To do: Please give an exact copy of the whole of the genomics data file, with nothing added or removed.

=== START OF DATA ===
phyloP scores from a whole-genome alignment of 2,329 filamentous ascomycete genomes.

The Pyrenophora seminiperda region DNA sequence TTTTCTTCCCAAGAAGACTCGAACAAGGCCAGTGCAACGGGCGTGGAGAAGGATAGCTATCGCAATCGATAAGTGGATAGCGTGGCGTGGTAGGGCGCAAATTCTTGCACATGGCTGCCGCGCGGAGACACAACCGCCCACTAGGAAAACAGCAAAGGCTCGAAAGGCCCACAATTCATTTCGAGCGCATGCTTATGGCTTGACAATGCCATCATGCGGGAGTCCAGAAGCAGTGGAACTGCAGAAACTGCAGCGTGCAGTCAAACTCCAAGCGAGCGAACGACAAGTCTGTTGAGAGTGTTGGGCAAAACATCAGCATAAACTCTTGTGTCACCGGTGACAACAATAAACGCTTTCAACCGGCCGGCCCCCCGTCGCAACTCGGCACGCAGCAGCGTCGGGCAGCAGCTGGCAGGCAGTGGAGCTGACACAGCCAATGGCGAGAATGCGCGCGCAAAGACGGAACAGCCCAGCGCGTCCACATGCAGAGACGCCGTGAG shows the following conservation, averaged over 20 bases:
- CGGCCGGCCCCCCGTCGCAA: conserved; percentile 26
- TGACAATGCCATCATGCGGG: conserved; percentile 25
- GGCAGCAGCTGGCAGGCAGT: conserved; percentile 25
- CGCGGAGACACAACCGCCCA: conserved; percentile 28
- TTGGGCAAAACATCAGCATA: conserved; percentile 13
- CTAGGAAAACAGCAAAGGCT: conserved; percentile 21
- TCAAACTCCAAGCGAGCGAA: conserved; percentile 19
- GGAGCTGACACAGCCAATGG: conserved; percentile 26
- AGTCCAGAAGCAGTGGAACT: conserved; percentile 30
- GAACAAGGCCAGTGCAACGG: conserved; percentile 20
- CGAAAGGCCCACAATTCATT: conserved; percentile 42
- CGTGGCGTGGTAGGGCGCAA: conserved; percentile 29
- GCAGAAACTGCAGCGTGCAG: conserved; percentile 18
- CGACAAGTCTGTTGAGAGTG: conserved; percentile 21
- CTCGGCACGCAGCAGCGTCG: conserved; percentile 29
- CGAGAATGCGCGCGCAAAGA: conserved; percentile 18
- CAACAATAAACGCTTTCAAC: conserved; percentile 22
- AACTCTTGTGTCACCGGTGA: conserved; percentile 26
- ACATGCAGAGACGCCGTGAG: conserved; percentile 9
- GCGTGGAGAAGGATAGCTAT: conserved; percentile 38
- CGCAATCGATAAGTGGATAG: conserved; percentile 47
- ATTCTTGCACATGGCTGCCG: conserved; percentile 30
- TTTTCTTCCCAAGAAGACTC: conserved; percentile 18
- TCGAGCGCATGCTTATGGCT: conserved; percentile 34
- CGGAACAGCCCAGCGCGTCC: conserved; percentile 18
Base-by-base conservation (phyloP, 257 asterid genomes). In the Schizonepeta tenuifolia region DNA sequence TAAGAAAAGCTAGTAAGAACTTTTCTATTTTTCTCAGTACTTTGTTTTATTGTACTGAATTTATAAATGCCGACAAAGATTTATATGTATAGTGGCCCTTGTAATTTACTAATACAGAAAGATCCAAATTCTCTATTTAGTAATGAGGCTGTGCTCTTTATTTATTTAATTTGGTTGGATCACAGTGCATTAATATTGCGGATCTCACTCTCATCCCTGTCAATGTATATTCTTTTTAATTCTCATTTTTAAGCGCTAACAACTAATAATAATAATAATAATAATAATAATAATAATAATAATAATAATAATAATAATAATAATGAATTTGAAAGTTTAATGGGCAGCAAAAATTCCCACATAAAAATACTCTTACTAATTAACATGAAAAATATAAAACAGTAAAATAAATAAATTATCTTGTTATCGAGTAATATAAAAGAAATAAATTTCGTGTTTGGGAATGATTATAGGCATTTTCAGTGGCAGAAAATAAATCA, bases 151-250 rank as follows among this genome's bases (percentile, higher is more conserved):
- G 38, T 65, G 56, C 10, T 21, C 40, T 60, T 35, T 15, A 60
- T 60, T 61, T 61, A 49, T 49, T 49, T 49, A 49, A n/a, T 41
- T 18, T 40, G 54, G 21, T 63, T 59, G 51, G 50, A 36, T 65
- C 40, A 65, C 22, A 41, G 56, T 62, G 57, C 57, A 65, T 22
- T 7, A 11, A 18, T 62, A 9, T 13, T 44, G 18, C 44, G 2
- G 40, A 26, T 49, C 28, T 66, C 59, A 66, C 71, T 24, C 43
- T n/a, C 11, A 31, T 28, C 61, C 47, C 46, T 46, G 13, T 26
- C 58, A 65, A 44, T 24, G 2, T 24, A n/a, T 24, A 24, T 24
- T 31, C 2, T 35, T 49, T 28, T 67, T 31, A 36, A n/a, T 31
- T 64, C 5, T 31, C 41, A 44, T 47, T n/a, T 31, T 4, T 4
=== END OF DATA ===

phyloP scores from a whole-genome alignment of 2,329 filamentous ascomycete genomes.

The Pyrenophora seminiperda region DNA sequence TTTTCTTCCCAAGAAGACTCGAACAAGGCCAGTGCAACGGGCGTGGAGAAGGATAGCTATCGCAATCGATAAGTGGATAGCGTGGCGTGGTAGGGCGCAAATTCTTGCACATGGCTGCCGCGCGGAGACACAACCGCCCACTAGGAAAACAGCAAAGGCTCGAAAGGCCCACAATTCATTTCGAGCGCATGCTTATGGCTTGACAATGCCATCATGCGGGAGTCCAGAAGCAGTGGAACTGCAGAAACTGCAGCGTGCAGTCAAACTCCAAGCGAGCGAACGACAAGTCTGTTGAGAGTGTTGGGCAAAACATCAGCATAAACTCTTGTGTCACCGGTGACAACAATAAACGCTTTCAACCGGCCGGCCCCCCGTCGCAACTCGGCACGCAGCAGCGTCGGGCAGCAGCTGGCAGGCAGTGGAGCTGACACAGCCAATGGCGAGAATGCGCGCGCAAAGACGGAACAGCCCAGCGCGTCCACATGCAGAGACGCCGTGAG shows the following conservation, averaged over 20 bases:
- CGGCCGGCCCCCCGTCGCAA: conserved; percentile 26
- TGACAATGCCATCATGCGGG: conserved; percentile 25
- GGCAGCAGCTGGCAGGCAGT: conserved; percentile 25
- CGCGGAGACACAACCGCCCA: conserved; percentile 28
- TTGGGCAAAACATCAGCATA: conserved; percentile 13
- CTAGGAAAACAGCAAAGGCT: conserved; percentile 21
- TCAAACTCCAAGCGAGCGAA: conserved; percentile 19
- GGAGCTGACACAGCCAATGG: conserved; percentile 26
- AGTCCAGAAGCAGTGGAACT: conserved; percentile 30
- GAACAAGGCCAGTGCAACGG: conserved; percentile 20
- CGAAAGGCCCACAATTCATT: conserved; percentile 42
- CGTGGCGTGGTAGGGCGCAA: conserved; percentile 29
- GCAGAAACTGCAGCGTGCAG: conserved; percentile 18
- CGACAAGTCTGTTGAGAGTG: conserved; percentile 21
- CTCGGCACGCAGCAGCGTCG: conserved; percentile 29
- CGAGAATGCGCGCGCAAAGA: conserved; percentile 18
- CAACAATAAACGCTTTCAAC: conserved; percentile 22
- AACTCTTGTGTCACCGGTGA: conserved; percentile 26
- ACATGCAGAGACGCCGTGAG: conserved; percentile 9
- GCGTGGAGAAGGATAGCTAT: conserved; percentile 38
- CGCAATCGATAAGTGGATAG: conserved; percentile 47
- ATTCTTGCACATGGCTGCCG: conserved; percentile 30
- TTTTCTTCCCAAGAAGACTC: conserved; percentile 18
- TCGAGCGCATGCTTATGGCT: conserved; percentile 34
- CGGAACAGCCCAGCGCGTCC: conserved; percentile 18
Base-by-base conservation (phyloP, 257 asterid genomes). In the Schizonepeta tenuifolia region DNA sequence TAAGAAAAGCTAGTAAGAACTTTTCTATTTTTCTCAGTACTTTGTTTTATTGTACTGAATTTATAAATGCCGACAAAGATTTATATGTATAGTGGCCCTTGTAATTTACTAATACAGAAAGATCCAAATTCTCTATTTAGTAATGAGGCTGTGCTCTTTATTTATTTAATTTGGTTGGATCACAGTGCATTAATATTGCGGATCTCACTCTCATCCCTGTCAATGTATATTCTTTTTAATTCTCATTTTTAAGCGCTAACAACTAATAATAATAATAATAATAATAATAATAATAATAATAATAATAATAATAATAATAATAATGAATTTGAAAGTTTAATGGGCAGCAAAAATTCCCACATAAAAATACTCTTACTAATTAACATGAAAAATATAAAACAGTAAAATAAATAAATTATCTTGTTATCGAGTAATATAAAAGAAATAAATTTCGTGTTTGGGAATGATTATAGGCATTTTCAGTGGCAGAAAATAAATCA, bases 151-250 rank as follows among this genome's bases (percentile, higher is more conserved):
- G 38, T 65, G 56, C 10, T 21, C 40, T 60, T 35, T 15, A 60
- T 60, T 61, T 61, A 49, T 49, T 49, T 49, A 49, A n/a, T 41
- T 18, T 40, G 54, G 21, T 63, T 59, G 51, G 50, A 36, T 65
- C 40, A 65, C 22, A 41, G 56, T 62, G 57, C 57, A 65, T 22
- T 7, A 11, A 18, T 62, A 9, T 13, T 44, G 18, C 44, G 2
- G 40, A 26, T 49, C 28, T 66, C 59, A 66, C 71, T 24, C 43
- T n/a, C 11, A 31, T 28, C 61, C 47, C 46, T 46, G 13, T 26
- C 58, A 65, A 44, T 24, G 2, T 24, A n/a, T 24, A 24, T 24
- T 31, C 2, T 35, T 49, T 28, T 67, T 31, A 36, A n/a, T 31
- T 64, C 5, T 31, C 41, A 44, T 47, T n/a, T 31, T 4, T 4